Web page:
Wednesday, 10 June 2009

The Landes Maize Fed Chicken

The Landes is renowned for its chicken - the secret behind its poultry is the special feed and a special race of chickens. The free range chickens live of 70-80 % whole Maize seeds giving the yellow colour to the meat. The birds have a stronger taste of chicken and are very tender and juicy. Chicken has been bred here since the Spaniards introduced it in the 8th century and Maize was introduced to France by Gonzalo de Hernani Percazteguy who travelled with Christopher Columbus to Central America in 1492.

The Gallic Rooster, or cockerel, is the unofficial French national emblem, as symbolic as the stylised French Lily. From the very roots of French history, the Latin word Gallus means both "rooster" and "inhabitant of Gaul". The French rooster emblem adorned the French flag during the revolution. With the success of the Revolution in 1848, the rooster was made part of the seal of the Republic. In 1899, it was embossed on a more widespread device, the French 20 franc gold coins.

The French have always loved chicken as a dish - at the end of the 16th century, King Henri IV is supposed to have said "If God allows me to live, I will see that there is not a single labourer in my kingdom who does not have a chicken in his pot every Sunday" and in the 19th century gastronomic writer Brillat Savarin said, in The physiology of taste: "the fowl is to the kitchen what the canvas is to painters. To charlatans it is the cap of Fortunatus, and is served up boiled, roasted, fried, hot, cold, whole or dismembered, with or without sauce, broiled, stuffed, and always with equal success".

The Landes Chicken is part of the Label Rouge program which began in France in the 60s as a grass roots movement led by farmers there. After the Second World War, as poultry became more industrialized, demand grew in France for the taste of traditionally raised farm chickens. The Label Rouge program focuses on high quality products, mainly meat, with poultry making up most of the products. It emphasizes quality attributes such as taste, culinary qualities, free range production, and food safety. The average consumer can note a positive difference in taste between Label Rouge poultry and industrial poultry - in fact, regular taste-testing is a certification requirement to prove that these products are "vividly distinguishable" from conventional poultry.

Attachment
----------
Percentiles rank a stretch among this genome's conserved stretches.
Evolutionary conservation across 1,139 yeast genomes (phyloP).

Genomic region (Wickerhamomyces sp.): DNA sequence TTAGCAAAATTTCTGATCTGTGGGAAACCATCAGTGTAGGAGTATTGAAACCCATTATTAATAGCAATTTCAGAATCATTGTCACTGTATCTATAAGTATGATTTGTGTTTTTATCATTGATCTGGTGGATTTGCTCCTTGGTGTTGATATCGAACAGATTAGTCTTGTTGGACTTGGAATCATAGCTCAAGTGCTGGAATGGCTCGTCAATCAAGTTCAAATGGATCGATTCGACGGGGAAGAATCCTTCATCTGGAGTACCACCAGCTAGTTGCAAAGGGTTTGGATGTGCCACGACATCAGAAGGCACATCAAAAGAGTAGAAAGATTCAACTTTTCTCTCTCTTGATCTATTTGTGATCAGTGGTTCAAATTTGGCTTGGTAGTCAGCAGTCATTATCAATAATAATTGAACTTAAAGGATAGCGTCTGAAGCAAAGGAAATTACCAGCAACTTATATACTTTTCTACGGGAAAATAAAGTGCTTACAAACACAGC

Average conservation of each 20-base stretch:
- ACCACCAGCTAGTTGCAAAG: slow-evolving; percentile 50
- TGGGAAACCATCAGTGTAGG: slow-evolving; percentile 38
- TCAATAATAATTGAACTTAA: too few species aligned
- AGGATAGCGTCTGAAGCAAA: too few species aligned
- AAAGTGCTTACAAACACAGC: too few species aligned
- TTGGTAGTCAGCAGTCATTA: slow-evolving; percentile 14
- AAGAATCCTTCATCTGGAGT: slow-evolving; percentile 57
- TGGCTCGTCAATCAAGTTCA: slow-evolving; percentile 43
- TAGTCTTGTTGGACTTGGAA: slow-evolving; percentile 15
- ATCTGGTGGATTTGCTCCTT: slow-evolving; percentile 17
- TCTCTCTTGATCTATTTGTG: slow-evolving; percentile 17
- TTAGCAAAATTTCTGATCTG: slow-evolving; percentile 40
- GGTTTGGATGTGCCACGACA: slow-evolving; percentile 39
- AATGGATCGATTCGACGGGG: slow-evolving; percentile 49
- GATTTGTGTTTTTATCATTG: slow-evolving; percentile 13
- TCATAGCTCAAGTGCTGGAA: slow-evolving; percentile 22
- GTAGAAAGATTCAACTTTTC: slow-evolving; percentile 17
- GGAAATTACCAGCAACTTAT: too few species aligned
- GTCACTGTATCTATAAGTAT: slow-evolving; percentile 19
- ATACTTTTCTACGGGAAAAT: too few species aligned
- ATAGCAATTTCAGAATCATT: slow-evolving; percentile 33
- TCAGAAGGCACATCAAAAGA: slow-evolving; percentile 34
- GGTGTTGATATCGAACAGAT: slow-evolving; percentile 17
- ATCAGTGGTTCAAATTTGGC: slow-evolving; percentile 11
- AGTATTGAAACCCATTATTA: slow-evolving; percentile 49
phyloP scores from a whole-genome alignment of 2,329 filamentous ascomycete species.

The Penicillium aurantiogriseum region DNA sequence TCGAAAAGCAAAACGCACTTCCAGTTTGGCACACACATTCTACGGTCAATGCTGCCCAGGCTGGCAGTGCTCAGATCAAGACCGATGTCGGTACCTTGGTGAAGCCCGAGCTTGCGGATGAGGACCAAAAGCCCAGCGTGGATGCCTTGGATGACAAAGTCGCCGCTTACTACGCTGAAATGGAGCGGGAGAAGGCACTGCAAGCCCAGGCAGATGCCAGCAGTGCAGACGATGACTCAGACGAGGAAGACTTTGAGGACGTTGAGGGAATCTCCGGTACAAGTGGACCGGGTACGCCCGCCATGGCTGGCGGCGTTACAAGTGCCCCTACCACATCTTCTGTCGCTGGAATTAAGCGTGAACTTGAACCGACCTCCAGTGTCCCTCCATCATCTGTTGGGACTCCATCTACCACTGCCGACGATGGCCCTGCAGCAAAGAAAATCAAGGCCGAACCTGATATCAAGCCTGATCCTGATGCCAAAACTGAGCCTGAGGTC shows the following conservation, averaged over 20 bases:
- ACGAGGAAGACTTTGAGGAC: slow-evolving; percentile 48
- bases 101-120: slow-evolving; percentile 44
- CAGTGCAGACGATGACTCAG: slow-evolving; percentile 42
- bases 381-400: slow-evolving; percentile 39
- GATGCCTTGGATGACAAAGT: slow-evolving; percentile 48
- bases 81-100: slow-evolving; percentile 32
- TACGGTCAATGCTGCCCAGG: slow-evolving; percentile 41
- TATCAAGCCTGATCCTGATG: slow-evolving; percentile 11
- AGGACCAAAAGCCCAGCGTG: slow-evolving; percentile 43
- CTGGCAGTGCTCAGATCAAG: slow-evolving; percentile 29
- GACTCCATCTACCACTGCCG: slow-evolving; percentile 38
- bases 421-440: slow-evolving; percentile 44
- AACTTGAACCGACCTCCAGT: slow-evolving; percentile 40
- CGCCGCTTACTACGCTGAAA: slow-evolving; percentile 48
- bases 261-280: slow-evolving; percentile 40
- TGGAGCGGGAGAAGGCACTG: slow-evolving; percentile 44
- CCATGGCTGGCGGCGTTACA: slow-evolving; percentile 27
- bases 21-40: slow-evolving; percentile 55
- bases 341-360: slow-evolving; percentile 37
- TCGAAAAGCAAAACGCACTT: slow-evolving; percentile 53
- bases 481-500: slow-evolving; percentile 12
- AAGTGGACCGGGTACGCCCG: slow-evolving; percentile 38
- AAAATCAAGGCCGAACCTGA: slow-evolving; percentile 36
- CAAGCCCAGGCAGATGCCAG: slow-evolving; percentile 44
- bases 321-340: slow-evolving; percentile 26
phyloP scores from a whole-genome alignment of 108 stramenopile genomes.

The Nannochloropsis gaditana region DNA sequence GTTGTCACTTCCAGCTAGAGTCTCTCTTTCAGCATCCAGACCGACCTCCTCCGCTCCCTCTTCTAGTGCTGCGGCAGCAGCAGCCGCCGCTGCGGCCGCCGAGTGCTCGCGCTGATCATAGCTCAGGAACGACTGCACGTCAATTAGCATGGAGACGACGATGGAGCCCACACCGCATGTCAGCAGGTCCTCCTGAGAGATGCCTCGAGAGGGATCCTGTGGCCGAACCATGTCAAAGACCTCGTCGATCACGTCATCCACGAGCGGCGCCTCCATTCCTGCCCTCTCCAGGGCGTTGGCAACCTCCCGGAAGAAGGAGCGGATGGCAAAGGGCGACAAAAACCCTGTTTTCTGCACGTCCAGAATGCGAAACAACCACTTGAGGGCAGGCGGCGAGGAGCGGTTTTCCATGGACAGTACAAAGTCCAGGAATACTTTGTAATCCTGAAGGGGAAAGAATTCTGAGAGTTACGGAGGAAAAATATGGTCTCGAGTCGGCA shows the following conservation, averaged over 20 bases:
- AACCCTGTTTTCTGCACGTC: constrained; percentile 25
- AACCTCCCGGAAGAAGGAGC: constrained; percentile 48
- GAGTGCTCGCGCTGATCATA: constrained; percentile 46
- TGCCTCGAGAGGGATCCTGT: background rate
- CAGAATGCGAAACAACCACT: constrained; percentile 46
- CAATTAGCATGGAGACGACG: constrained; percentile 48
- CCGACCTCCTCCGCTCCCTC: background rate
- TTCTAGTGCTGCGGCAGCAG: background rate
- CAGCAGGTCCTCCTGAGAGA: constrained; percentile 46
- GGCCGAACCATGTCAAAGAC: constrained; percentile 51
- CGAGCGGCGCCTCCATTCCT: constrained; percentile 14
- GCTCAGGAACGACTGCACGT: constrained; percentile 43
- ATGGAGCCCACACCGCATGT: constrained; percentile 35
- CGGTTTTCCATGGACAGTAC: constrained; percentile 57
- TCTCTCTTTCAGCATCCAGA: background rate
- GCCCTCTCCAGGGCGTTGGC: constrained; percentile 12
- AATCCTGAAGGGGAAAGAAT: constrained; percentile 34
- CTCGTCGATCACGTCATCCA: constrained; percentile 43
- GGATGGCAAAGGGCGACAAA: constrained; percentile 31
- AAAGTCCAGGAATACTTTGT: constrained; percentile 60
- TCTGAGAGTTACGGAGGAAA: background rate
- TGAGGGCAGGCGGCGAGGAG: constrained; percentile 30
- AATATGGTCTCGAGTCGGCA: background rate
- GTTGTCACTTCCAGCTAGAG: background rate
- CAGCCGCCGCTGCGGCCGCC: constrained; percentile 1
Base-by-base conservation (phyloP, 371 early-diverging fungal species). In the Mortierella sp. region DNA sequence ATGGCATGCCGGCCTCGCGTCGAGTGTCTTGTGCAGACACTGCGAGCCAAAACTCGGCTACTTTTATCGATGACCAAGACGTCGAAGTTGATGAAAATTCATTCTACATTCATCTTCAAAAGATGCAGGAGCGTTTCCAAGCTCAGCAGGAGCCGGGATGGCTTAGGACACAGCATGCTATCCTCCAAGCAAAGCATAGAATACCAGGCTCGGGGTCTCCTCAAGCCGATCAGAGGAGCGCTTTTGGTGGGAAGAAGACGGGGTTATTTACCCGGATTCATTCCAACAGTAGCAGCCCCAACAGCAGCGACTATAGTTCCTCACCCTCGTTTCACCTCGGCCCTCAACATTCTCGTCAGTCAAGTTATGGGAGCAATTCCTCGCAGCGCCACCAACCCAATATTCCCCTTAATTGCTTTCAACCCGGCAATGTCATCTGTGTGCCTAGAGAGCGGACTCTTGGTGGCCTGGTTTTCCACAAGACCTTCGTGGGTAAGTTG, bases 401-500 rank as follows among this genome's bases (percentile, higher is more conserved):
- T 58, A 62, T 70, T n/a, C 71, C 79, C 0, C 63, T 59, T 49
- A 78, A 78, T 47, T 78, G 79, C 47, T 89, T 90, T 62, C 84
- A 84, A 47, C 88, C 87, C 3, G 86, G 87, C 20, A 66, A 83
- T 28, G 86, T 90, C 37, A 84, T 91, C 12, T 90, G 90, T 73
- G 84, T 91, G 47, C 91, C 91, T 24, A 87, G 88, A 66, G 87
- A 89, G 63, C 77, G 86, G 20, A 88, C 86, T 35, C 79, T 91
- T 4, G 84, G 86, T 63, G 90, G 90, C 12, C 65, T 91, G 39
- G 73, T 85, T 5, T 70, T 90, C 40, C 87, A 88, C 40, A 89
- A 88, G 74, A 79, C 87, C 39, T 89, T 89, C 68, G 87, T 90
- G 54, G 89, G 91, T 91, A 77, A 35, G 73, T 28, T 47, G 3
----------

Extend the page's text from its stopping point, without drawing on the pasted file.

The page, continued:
The main reason for the superior taste is the use of slow-growing birds instead of the fast-growing birds used for industrial production. The slow-growing birds are from old rustic genetic stocks and are grown longer than industrial birds before they are processed. There are a range of breeds used – around 46 – coming from crosses of old regional breeds.

Landes poultry are still known for being raised in the pine forest, using small portable housing called “Marensines.” George Berbille invented the portable Marensine system and is considered the father of range poultry production in France. In a dense forest, the smaller houses are used to fit between the trees. The houses have knobs where wheels can be attached and are towed by tractor. They are sometimes placed beside cornfields so that birds can benefit from shade and forage for insects.

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